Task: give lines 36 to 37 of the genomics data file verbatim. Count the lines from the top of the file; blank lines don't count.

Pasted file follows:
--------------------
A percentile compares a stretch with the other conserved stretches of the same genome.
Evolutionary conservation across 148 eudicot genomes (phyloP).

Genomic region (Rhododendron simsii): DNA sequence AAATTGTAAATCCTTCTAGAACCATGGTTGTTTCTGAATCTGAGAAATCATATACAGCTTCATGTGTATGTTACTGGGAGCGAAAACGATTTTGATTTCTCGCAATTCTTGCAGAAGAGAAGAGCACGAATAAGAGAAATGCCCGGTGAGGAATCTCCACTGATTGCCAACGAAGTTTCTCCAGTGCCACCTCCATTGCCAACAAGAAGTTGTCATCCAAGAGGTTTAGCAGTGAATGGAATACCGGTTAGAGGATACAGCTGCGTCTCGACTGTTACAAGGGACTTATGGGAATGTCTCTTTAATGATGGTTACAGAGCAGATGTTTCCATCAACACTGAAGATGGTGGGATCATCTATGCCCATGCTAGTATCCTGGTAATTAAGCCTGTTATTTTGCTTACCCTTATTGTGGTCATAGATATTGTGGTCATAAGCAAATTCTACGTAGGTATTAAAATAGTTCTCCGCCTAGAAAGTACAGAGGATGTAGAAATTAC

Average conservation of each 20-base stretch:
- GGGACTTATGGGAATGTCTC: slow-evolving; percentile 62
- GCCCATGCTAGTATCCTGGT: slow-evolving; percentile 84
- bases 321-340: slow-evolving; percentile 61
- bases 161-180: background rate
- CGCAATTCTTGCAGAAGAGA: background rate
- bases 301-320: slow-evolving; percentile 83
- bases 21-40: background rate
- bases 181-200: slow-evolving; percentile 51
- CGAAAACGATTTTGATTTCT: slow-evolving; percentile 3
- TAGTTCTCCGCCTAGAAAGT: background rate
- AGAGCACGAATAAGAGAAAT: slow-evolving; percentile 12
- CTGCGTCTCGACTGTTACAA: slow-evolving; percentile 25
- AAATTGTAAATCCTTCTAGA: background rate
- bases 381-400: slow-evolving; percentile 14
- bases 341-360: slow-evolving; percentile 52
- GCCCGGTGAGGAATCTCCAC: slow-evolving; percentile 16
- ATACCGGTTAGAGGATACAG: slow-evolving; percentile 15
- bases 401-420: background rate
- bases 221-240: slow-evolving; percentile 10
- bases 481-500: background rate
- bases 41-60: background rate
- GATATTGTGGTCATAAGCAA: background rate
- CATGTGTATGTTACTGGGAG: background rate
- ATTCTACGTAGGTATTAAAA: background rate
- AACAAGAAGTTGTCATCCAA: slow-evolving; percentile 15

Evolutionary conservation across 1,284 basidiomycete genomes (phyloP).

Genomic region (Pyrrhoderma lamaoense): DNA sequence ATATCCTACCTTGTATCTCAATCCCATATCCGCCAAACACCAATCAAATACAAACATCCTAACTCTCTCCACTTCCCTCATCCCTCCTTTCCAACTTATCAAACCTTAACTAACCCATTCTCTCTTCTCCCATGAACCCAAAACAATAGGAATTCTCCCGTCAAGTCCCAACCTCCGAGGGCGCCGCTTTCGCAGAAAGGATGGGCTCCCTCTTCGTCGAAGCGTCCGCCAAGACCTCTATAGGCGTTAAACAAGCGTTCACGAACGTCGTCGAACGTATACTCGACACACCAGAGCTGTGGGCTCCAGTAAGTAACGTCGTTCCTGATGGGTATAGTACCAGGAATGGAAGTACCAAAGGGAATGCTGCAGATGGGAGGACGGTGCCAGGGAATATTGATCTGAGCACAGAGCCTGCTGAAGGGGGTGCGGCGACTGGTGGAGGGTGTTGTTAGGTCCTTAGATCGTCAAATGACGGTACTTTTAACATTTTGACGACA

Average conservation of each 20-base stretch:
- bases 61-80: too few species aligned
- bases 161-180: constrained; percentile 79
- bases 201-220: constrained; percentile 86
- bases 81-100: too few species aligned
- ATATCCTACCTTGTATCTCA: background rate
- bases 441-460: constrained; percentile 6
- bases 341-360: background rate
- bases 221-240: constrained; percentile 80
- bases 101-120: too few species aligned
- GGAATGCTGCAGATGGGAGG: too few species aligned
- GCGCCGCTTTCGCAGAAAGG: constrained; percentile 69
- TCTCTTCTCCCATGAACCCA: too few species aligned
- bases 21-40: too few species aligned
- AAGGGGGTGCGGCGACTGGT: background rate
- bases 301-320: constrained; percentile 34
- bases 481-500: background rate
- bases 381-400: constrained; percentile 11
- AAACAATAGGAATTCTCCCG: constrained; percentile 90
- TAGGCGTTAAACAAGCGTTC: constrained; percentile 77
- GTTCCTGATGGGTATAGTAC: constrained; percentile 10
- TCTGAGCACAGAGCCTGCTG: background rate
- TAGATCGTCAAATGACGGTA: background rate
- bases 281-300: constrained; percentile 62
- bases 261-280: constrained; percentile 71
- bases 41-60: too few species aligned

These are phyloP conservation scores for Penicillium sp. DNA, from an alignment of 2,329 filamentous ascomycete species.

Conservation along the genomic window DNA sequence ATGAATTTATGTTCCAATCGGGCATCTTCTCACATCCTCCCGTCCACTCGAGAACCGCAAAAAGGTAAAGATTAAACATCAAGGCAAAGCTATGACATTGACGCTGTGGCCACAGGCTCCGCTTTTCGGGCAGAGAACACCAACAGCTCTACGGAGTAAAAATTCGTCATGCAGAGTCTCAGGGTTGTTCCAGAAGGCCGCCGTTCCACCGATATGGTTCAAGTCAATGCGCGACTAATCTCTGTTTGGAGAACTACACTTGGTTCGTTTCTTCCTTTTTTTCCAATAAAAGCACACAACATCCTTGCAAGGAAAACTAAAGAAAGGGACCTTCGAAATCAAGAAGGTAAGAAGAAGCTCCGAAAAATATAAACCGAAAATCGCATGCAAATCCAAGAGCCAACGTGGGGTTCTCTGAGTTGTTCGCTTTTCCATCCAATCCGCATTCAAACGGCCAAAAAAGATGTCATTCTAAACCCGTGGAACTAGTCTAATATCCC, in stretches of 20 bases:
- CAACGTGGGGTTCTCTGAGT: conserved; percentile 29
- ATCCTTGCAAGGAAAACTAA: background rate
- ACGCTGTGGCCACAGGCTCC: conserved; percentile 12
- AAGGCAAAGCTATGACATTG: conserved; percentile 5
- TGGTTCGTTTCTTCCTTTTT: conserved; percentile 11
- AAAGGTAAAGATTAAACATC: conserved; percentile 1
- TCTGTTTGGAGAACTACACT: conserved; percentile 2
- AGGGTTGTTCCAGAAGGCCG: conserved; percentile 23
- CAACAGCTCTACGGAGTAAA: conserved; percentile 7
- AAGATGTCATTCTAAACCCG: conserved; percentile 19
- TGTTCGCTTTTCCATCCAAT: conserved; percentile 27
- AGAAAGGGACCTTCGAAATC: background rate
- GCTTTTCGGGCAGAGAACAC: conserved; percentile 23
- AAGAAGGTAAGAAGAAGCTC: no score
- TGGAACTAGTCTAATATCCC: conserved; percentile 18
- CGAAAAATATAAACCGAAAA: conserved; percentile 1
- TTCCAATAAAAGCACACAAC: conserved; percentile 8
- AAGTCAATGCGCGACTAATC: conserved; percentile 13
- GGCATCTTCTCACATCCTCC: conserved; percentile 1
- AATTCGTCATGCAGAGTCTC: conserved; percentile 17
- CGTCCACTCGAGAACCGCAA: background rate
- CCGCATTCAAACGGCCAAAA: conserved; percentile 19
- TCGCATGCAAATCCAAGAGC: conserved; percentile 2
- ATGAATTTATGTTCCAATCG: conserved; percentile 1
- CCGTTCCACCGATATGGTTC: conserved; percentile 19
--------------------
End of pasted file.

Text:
- bases 81-100: too few species aligned
- ATATCCTACCTTGTATCTCA: background rate